diphtheroid

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diph•the•roid

(ˈdɪf θəˌrɔɪd, ˈdɪp-)

adj.
1. resembling diphtheria, esp. in the formation of a false membrane in the throat.
n.
2. any bacterium, esp. of the genus Corynebacterium, that resembles the diphtheria bacillus but does not produce diphtheria toxin.
[1860–65]
References in periodicals archive ?
Coagulase negative staphylococci, alpha hemolytic streptococci (not Streptococcus pneumoniae), diphtheroids, and Bacillus species other than Bacillus anthracis were considered as possible contaminants.
Care should be taken in interpreting Gram staining of isolates because RGM is not identifiable by this method and could be mistaken for corynebacteria or diphtheroids (5,6).
Types of micro-organisms isolated and degree of contamination associated with each type Samples with Samples with low-level positive (1 - 99 CFU/ml) Micro-organisms cultured growth n (%) contamination n (%) Diphtheroids * 35 (55.
1) Bacteria involved are coagulase-negative staphylococci, corynebacteria, micrococci, diphtheroids and propionibacteria.
According to Dunkelberg (20), majority of disagreements regarding diagnosis of BV are due to falsely denoting diphtheroids as Haemophilus vaginalis (now Gardneralla vaginalis).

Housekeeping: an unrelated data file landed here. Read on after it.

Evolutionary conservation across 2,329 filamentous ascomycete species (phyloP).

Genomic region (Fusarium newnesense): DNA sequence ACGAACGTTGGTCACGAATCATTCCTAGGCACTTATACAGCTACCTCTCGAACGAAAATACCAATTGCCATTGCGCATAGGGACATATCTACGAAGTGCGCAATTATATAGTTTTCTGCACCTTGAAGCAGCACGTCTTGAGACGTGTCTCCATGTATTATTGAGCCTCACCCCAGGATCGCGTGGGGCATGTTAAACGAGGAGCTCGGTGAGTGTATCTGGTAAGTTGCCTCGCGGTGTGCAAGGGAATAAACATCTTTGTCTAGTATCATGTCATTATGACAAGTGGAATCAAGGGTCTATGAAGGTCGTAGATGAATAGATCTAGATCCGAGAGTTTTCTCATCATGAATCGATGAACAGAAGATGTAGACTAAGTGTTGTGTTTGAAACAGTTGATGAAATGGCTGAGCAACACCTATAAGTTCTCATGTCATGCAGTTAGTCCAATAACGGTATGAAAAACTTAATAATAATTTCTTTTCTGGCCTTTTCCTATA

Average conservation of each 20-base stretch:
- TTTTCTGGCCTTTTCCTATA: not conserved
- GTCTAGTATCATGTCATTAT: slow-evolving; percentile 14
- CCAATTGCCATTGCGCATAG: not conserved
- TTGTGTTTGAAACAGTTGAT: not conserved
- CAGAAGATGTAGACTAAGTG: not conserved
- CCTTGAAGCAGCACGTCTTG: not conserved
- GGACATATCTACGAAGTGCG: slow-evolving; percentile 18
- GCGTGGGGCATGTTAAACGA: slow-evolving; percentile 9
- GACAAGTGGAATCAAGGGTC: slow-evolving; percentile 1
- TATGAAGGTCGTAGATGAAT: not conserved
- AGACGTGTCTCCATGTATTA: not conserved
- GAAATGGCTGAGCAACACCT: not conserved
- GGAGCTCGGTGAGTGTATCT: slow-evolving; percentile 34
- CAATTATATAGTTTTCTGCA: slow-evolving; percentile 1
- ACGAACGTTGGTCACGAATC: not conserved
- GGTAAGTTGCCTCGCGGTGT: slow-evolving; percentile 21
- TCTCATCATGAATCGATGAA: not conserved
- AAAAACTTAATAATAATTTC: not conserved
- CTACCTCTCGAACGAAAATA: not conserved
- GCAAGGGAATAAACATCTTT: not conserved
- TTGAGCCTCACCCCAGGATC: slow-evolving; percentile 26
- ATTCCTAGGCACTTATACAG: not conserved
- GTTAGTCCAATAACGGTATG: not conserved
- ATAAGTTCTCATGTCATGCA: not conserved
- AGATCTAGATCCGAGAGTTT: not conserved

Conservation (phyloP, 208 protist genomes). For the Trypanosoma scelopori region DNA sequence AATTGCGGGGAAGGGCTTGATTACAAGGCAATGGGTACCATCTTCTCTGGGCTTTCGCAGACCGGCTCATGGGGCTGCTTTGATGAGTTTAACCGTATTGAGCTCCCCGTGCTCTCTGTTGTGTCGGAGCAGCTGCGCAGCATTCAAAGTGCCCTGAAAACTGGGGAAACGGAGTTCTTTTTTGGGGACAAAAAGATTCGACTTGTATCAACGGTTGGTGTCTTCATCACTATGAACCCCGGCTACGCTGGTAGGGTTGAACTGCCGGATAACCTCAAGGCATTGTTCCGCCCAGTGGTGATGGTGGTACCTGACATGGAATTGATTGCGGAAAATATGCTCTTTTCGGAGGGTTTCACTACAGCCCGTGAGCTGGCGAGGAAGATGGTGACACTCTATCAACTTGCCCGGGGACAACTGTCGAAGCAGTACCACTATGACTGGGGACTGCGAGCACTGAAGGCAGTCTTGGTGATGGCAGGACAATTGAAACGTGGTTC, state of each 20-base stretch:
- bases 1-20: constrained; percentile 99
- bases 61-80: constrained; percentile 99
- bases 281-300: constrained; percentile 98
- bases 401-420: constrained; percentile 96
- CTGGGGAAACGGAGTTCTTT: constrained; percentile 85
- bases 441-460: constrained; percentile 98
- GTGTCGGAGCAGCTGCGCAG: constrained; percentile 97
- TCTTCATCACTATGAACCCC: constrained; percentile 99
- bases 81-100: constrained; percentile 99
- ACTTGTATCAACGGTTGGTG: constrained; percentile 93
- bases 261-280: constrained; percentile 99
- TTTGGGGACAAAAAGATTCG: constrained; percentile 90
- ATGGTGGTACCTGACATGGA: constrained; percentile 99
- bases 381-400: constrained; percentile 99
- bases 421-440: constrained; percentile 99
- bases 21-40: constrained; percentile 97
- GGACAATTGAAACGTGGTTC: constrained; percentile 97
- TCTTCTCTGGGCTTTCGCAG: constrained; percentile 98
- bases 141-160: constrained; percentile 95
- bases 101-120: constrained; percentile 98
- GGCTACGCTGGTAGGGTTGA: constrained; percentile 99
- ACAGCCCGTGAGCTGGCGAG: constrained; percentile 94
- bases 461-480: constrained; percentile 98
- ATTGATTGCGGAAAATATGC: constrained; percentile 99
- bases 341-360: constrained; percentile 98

There was no evidence of a pathogenic infection in the wound, as cultures yielded only 'normal skin flora', which included coagulase negative Staphylococcus and diphtheroids.
TABLE 2 Microbiology of the positive cultures Tip Sleeve Hub Exit site fluid No growth 102 96 95 72 Growth 0 6 7 30 Scanty -- -- 5 21 Moderate -- -- 1 6 Abundant -- -- 1 3 Organisms Single CNS -- 5 4 scanty 19 scanty 3 moderate 3 abundant Diphtheroids -- -- 1 abundant -- E.
1-4) In addition, gram-negative bacteria such as Escherichia coli and diphtheroids have become more prevalent.
The bacteria isolated in those studies, such as coagulase-negative Staphylococcus, alpha-hemolytic Streptococcus, Enterobacter species, Acinetobacter species, non-aeruginosa species of Pseudomonas, Bacillus species, Alcaligenes species, diphtheroids, and Escherichia vulneris, do not typically cause infections in healthy people.
Infections of CNS shunts are dominated by coagulase-negative Staphylococci, with Staphylococcus epidermidis accounting for 50 to 75% of infections, followed by Staphylococcus aureus, Gram negative enteric bacteria and anaerobic diphtheroids.
Skin flora, including diphtheroids, [alpha]-hemolytic streptococci, and coagulase-negative staphylococci, were the most common microorganisms found on 84 randomly tested stethoscopes from house staff, medical students, and attending physicians at Grady Memorial and Emory Crawford Long Hospitals, Atlanta.